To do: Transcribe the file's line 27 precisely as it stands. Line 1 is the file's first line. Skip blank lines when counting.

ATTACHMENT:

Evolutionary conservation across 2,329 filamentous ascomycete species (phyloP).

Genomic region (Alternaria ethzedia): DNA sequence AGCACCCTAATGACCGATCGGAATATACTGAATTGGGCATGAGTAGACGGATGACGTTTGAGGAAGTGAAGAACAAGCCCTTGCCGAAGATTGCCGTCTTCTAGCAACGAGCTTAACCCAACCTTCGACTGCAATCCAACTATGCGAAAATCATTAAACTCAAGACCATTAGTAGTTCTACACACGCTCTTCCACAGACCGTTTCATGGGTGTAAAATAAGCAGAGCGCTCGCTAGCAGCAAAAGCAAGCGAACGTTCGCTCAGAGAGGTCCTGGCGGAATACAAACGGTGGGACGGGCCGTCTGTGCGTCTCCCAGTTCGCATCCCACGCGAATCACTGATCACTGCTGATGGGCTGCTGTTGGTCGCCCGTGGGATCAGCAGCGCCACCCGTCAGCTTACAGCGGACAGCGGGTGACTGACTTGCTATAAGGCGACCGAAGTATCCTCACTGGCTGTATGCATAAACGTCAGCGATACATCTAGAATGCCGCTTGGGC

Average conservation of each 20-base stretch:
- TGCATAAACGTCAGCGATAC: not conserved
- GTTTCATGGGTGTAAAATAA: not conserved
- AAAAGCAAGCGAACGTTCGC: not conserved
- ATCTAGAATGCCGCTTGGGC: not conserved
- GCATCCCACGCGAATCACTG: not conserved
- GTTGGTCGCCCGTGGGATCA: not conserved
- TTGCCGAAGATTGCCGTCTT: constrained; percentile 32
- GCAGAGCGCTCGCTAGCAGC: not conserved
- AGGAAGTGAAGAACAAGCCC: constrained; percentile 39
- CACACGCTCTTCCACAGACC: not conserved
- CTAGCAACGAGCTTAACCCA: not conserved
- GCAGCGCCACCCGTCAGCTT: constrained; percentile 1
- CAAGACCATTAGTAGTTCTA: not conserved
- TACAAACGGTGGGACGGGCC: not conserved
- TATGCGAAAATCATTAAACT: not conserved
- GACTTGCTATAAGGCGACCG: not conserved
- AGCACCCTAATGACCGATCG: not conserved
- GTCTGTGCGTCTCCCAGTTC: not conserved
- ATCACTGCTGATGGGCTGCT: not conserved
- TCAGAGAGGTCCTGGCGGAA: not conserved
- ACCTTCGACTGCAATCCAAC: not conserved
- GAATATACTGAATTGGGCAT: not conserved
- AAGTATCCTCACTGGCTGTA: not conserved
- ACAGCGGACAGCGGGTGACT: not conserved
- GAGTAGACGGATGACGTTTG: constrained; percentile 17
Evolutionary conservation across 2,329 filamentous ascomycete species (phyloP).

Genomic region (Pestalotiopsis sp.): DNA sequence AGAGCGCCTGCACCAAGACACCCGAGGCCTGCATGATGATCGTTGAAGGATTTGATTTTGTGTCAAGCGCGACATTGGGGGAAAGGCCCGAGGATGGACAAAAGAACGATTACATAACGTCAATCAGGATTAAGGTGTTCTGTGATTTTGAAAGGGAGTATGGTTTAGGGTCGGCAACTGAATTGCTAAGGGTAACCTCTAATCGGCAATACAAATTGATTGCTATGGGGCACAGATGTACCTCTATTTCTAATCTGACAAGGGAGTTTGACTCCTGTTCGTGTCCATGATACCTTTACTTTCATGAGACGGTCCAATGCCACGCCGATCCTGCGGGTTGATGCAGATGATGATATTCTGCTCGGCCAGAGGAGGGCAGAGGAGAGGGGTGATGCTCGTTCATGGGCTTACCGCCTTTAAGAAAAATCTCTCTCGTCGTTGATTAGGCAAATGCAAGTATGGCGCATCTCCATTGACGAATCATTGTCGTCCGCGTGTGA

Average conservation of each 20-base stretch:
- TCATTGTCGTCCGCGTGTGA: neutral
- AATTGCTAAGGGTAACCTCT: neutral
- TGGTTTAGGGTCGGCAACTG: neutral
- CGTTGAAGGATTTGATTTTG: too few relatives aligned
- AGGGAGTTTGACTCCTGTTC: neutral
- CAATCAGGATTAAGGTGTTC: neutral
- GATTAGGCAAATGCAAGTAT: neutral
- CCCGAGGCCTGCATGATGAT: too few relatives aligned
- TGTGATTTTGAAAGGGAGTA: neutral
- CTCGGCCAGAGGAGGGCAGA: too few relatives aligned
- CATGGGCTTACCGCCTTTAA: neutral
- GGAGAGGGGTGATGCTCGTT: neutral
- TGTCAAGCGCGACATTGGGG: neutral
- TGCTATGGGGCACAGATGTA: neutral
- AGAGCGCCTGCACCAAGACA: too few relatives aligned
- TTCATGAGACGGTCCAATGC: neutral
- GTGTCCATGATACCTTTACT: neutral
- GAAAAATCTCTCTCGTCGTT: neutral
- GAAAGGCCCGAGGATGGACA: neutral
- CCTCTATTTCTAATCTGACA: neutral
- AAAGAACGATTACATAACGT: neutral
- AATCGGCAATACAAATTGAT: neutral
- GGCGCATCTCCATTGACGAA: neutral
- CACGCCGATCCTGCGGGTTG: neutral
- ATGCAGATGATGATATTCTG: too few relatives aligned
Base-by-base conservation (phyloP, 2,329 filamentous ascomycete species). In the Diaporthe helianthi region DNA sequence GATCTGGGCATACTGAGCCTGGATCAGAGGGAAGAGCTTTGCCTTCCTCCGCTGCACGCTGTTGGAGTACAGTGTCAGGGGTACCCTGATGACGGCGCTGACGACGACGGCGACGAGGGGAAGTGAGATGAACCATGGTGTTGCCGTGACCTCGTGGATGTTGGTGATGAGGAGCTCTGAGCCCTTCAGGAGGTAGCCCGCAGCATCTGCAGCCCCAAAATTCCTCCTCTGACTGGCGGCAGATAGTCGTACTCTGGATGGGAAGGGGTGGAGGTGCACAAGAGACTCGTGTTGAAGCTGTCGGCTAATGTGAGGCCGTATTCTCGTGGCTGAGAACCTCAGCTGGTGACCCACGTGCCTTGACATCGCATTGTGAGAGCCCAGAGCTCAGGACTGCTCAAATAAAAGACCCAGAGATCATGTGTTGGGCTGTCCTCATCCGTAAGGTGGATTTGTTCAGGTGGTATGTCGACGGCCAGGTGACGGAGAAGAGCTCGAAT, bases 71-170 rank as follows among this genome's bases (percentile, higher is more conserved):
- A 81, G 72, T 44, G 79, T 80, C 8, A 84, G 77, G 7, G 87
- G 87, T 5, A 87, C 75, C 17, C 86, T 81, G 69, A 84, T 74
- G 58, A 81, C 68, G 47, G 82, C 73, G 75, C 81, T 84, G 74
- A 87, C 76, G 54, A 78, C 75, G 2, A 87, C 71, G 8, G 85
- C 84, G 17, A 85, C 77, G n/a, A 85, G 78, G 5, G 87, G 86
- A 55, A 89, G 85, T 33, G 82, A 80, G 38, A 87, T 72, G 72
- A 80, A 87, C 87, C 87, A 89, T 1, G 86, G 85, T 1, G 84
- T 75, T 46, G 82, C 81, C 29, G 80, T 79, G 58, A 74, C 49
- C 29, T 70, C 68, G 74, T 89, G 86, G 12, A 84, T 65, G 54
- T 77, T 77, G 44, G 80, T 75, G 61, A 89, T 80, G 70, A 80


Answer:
- ACAGCGGACAGCGGGTGACT: not conserved